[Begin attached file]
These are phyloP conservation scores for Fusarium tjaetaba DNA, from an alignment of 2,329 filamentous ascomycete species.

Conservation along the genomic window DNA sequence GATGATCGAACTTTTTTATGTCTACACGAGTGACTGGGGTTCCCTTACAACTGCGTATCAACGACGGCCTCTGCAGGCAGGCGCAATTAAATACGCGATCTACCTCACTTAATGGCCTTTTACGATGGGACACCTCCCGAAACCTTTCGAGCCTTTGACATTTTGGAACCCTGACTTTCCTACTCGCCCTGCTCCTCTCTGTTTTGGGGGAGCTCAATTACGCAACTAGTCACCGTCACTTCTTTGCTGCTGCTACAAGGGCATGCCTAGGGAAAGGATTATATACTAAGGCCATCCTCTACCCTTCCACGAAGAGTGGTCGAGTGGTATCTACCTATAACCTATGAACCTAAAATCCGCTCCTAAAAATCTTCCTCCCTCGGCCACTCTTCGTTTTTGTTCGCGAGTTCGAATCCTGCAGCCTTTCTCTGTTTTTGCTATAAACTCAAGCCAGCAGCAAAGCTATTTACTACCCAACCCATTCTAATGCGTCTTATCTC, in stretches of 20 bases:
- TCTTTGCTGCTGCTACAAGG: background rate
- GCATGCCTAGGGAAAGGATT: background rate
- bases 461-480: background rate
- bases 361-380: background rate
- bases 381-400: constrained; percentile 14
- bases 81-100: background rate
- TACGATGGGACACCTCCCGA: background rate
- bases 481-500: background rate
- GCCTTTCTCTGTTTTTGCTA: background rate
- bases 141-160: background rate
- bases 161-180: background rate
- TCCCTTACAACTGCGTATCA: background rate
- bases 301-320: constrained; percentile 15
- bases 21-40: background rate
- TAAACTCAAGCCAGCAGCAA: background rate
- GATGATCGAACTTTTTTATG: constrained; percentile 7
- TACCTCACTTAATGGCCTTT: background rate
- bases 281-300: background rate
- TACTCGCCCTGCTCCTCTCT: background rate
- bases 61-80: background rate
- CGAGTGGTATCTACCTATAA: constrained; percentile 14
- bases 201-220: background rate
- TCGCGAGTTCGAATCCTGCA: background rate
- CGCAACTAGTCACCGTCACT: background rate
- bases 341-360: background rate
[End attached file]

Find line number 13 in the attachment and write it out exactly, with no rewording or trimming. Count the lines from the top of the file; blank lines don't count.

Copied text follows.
- bases 161-180: background rate